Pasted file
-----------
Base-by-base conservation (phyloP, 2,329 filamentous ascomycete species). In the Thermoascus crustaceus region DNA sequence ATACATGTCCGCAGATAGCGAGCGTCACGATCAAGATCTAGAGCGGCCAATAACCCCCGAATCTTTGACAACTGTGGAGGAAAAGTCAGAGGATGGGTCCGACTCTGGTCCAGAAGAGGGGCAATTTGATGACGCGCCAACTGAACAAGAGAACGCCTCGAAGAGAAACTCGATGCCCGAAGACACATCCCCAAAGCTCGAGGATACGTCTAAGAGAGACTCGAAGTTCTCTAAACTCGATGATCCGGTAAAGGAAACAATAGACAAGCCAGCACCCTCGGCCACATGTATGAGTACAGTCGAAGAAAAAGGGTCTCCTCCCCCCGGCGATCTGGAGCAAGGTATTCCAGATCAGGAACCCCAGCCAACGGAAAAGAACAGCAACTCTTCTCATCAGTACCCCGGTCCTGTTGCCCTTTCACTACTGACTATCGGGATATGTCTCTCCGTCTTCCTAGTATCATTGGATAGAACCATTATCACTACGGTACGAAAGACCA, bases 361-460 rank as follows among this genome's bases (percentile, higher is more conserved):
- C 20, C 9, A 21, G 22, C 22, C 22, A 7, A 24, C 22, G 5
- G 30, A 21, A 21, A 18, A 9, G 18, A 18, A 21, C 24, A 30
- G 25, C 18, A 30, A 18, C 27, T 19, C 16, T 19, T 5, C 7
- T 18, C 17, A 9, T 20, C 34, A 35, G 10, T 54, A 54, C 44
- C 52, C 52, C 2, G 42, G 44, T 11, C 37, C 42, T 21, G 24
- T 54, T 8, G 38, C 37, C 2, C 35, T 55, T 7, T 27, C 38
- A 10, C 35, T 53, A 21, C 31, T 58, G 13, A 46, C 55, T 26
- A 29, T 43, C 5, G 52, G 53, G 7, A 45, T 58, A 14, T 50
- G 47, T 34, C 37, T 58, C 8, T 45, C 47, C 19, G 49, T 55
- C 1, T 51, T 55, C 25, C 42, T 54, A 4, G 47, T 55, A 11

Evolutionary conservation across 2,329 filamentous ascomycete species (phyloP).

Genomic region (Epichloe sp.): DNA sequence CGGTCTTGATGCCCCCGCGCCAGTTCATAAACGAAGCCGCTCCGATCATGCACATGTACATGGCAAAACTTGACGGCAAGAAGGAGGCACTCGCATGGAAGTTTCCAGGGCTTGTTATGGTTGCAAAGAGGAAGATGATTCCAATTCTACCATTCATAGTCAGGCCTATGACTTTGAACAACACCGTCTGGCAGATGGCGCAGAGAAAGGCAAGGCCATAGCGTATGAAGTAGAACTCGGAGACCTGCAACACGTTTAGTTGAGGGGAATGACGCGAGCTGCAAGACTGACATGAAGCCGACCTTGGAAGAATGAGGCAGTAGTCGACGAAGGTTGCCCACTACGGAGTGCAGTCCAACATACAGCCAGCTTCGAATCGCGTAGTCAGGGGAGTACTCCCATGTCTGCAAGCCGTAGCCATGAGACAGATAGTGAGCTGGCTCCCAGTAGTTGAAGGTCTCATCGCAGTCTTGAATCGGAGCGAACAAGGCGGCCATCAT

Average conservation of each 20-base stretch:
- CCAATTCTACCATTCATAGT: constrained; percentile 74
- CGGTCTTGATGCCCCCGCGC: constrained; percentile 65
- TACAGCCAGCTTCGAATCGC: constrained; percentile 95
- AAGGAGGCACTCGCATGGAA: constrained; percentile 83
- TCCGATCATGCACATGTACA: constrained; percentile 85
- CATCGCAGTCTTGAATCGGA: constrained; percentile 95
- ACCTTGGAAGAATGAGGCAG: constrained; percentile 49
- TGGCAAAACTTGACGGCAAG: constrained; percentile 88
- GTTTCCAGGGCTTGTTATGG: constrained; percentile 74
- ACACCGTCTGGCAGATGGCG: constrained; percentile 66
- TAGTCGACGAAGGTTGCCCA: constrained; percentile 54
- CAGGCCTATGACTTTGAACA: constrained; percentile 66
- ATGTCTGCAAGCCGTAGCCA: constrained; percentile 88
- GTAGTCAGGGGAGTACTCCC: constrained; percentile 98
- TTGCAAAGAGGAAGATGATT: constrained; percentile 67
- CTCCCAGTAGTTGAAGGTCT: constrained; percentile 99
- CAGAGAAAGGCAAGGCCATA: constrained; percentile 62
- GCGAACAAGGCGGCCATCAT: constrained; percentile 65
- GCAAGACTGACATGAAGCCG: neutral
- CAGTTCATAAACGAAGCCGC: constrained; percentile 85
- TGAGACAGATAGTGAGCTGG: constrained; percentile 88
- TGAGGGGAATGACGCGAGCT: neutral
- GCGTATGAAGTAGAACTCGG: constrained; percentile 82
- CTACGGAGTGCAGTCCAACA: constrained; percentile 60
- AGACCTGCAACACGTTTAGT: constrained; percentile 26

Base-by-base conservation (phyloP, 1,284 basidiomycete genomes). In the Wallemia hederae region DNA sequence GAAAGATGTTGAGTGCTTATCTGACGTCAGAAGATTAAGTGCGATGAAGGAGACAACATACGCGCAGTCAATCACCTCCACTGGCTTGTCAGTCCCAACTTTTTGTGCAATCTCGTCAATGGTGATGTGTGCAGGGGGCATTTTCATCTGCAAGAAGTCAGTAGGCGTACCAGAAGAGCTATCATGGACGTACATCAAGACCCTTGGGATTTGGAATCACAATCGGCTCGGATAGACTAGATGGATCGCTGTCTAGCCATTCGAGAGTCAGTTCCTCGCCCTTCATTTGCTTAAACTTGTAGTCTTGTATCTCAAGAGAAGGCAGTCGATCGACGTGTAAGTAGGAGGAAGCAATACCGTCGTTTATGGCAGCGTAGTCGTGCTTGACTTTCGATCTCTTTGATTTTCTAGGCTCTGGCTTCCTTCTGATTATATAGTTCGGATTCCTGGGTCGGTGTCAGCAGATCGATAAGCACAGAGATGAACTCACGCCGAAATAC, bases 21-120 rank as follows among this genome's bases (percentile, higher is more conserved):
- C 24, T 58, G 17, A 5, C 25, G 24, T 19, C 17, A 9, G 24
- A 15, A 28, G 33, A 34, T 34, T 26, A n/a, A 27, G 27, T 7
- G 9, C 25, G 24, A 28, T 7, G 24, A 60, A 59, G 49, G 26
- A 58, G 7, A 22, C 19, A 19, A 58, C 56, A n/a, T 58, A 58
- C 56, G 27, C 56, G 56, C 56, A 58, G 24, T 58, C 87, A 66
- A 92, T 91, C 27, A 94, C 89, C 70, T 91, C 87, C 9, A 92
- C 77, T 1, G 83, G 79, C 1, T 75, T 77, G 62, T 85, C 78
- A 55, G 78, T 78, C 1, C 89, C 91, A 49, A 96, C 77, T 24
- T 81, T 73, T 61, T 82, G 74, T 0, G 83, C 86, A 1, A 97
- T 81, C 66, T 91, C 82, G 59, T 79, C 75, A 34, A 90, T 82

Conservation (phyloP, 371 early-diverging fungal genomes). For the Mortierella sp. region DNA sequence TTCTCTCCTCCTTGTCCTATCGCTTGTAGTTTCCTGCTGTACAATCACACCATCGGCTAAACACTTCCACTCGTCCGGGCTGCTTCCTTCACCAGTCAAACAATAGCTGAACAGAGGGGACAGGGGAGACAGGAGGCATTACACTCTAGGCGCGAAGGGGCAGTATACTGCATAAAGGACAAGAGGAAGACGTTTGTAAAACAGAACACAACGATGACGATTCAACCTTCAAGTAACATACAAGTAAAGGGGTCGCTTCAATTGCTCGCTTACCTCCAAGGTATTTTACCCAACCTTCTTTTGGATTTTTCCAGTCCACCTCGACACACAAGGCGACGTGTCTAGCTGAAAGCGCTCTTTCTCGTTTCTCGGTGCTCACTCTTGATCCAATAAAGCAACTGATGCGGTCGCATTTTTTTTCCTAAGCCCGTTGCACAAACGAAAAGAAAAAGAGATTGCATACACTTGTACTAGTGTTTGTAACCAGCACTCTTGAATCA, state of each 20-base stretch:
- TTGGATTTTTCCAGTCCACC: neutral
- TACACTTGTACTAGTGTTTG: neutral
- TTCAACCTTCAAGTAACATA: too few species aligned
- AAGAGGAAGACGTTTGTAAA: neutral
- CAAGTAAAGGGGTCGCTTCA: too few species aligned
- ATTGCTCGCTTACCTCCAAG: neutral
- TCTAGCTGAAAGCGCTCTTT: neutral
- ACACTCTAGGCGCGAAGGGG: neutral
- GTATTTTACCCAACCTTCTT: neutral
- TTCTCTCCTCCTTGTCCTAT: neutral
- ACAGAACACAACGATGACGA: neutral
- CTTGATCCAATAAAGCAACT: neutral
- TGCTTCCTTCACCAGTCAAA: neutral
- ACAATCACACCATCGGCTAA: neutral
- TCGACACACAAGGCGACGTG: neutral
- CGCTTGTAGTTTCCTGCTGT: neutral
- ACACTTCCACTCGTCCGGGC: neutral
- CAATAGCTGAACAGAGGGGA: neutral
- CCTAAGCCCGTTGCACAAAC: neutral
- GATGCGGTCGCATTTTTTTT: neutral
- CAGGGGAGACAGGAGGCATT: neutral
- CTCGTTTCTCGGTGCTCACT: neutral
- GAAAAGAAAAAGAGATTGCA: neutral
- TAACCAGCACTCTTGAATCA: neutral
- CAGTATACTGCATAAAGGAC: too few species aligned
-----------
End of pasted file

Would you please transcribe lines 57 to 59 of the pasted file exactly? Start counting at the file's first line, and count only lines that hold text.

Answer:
- ATTGCTCGCTTACCTCCAAG: neutral
- TCTAGCTGAAAGCGCTCTTT: neutral
- ACACTCTAGGCGCGAAGGGG: neutral